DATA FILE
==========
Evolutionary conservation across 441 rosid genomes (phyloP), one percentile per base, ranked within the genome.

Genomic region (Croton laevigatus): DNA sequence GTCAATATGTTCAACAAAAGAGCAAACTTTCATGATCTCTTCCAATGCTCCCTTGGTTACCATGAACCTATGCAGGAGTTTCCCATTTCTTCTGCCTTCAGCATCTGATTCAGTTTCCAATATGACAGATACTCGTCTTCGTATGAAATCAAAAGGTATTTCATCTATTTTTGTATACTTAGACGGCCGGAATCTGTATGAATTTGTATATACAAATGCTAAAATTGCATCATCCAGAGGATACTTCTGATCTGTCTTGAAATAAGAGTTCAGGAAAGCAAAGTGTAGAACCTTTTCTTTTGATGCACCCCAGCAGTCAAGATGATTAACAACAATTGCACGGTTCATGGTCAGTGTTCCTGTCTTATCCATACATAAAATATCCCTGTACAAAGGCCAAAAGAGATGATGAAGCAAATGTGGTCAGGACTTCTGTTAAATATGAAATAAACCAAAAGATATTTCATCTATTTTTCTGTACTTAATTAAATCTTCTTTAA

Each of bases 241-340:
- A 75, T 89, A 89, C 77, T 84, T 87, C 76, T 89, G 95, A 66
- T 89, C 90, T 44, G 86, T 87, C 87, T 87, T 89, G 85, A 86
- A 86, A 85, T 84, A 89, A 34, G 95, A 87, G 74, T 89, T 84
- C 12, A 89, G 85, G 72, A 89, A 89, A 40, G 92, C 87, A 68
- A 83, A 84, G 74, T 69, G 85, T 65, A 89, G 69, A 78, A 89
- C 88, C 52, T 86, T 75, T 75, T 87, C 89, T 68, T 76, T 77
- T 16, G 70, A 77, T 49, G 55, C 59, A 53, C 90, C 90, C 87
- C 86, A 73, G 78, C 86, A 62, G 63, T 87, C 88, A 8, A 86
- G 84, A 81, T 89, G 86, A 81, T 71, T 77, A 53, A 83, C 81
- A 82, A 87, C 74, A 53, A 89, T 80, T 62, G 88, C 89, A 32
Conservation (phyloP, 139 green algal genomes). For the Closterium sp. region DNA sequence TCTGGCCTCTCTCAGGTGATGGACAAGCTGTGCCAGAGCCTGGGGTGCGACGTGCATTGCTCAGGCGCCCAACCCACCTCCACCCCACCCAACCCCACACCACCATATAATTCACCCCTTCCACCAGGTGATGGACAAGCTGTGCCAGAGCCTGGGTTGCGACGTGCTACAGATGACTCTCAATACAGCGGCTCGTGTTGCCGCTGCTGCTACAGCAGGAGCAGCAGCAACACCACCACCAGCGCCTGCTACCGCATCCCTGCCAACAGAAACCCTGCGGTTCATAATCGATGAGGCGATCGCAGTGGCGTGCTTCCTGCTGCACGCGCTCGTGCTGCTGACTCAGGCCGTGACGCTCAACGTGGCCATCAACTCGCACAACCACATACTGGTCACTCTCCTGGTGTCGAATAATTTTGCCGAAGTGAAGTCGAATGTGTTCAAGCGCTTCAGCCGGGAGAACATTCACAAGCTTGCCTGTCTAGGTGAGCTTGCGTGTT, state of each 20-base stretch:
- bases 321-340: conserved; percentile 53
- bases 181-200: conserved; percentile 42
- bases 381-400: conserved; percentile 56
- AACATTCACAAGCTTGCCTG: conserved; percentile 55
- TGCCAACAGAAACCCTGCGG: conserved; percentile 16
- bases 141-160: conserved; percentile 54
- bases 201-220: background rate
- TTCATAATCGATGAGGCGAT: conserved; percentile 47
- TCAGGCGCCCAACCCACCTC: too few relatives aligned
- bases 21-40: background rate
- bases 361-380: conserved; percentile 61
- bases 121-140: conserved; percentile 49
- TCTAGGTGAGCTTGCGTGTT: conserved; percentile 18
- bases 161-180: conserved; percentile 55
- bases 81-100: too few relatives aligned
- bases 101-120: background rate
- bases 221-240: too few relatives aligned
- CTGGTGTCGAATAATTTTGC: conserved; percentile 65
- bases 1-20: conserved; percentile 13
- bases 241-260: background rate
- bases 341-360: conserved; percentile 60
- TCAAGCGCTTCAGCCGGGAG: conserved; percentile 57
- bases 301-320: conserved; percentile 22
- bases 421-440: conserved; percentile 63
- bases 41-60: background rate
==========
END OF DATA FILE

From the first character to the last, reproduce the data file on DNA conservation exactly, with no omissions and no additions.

Evolutionary conservation across 441 rosid genomes (phyloP), one percentile per base, ranked within the genome.

Genomic region (Croton laevigatus): DNA sequence GTCAATATGTTCAACAAAAGAGCAAACTTTCATGATCTCTTCCAATGCTCCCTTGGTTACCATGAACCTATGCAGGAGTTTCCCATTTCTTCTGCCTTCAGCATCTGATTCAGTTTCCAATATGACAGATACTCGTCTTCGTATGAAATCAAAAGGTATTTCATCTATTTTTGTATACTTAGACGGCCGGAATCTGTATGAATTTGTATATACAAATGCTAAAATTGCATCATCCAGAGGATACTTCTGATCTGTCTTGAAATAAGAGTTCAGGAAAGCAAAGTGTAGAACCTTTTCTTTTGATGCACCCCAGCAGTCAAGATGATTAACAACAATTGCACGGTTCATGGTCAGTGTTCCTGTCTTATCCATACATAAAATATCCCTGTACAAAGGCCAAAAGAGATGATGAAGCAAATGTGGTCAGGACTTCTGTTAAATATGAAATAAACCAAAAGATATTTCATCTATTTTTCTGTACTTAATTAAATCTTCTTTAA

Each of bases 241-340:
- A 75, T 89, A 89, C 77, T 84, T 87, C 76, T 89, G 95, A 66
- T 89, C 90, T 44, G 86, T 87, C 87, T 87, T 89, G 85, A 86
- A 86, A 85, T 84, A 89, A 34, G 95, A 87, G 74, T 89, T 84
- C 12, A 89, G 85, G 72, A 89, A 89, A 40, G 92, C 87, A 68
- A 83, A 84, G 74, T 69, G 85, T 65, A 89, G 69, A 78, A 89
- C 88, C 52, T 86, T 75, T 75, T 87, C 89, T 68, T 76, T 77
- T 16, G 70, A 77, T 49, G 55, C 59, A 53, C 90, C 90, C 87
- C 86, A 73, G 78, C 86, A 62, G 63, T 87, C 88, A 8, A 86
- G 84, A 81, T 89, G 86, A 81, T 71, T 77, A 53, A 83, C 81
- A 82, A 87, C 74, A 53, A 89, T 80, T 62, G 88, C 89, A 32
Conservation (phyloP, 139 green algal genomes). For the Closterium sp. region DNA sequence TCTGGCCTCTCTCAGGTGATGGACAAGCTGTGCCAGAGCCTGGGGTGCGACGTGCATTGCTCAGGCGCCCAACCCACCTCCACCCCACCCAACCCCACACCACCATATAATTCACCCCTTCCACCAGGTGATGGACAAGCTGTGCCAGAGCCTGGGTTGCGACGTGCTACAGATGACTCTCAATACAGCGGCTCGTGTTGCCGCTGCTGCTACAGCAGGAGCAGCAGCAACACCACCACCAGCGCCTGCTACCGCATCCCTGCCAACAGAAACCCTGCGGTTCATAATCGATGAGGCGATCGCAGTGGCGTGCTTCCTGCTGCACGCGCTCGTGCTGCTGACTCAGGCCGTGACGCTCAACGTGGCCATCAACTCGCACAACCACATACTGGTCACTCTCCTGGTGTCGAATAATTTTGCCGAAGTGAAGTCGAATGTGTTCAAGCGCTTCAGCCGGGAGAACATTCACAAGCTTGCCTGTCTAGGTGAGCTTGCGTGTT, state of each 20-base stretch:
- bases 321-340: conserved; percentile 53
- bases 181-200: conserved; percentile 42
- bases 381-400: conserved; percentile 56
- AACATTCACAAGCTTGCCTG: conserved; percentile 55
- TGCCAACAGAAACCCTGCGG: conserved; percentile 16
- bases 141-160: conserved; percentile 54
- bases 201-220: background rate
- TTCATAATCGATGAGGCGAT: conserved; percentile 47
- TCAGGCGCCCAACCCACCTC: too few relatives aligned
- bases 21-40: background rate
- bases 361-380: conserved; percentile 61
- bases 121-140: conserved; percentile 49
- TCTAGGTGAGCTTGCGTGTT: conserved; percentile 18
- bases 161-180: conserved; percentile 55
- bases 81-100: too few relatives aligned
- bases 101-120: background rate
- bases 221-240: too few relatives aligned
- CTGGTGTCGAATAATTTTGC: conserved; percentile 65
- bases 1-20: conserved; percentile 13
- bases 241-260: background rate
- bases 341-360: conserved; percentile 60
- TCAAGCGCTTCAGCCGGGAG: conserved; percentile 57
- bases 301-320: conserved; percentile 22
- bases 421-440: conserved; percentile 63
- bases 41-60: background rate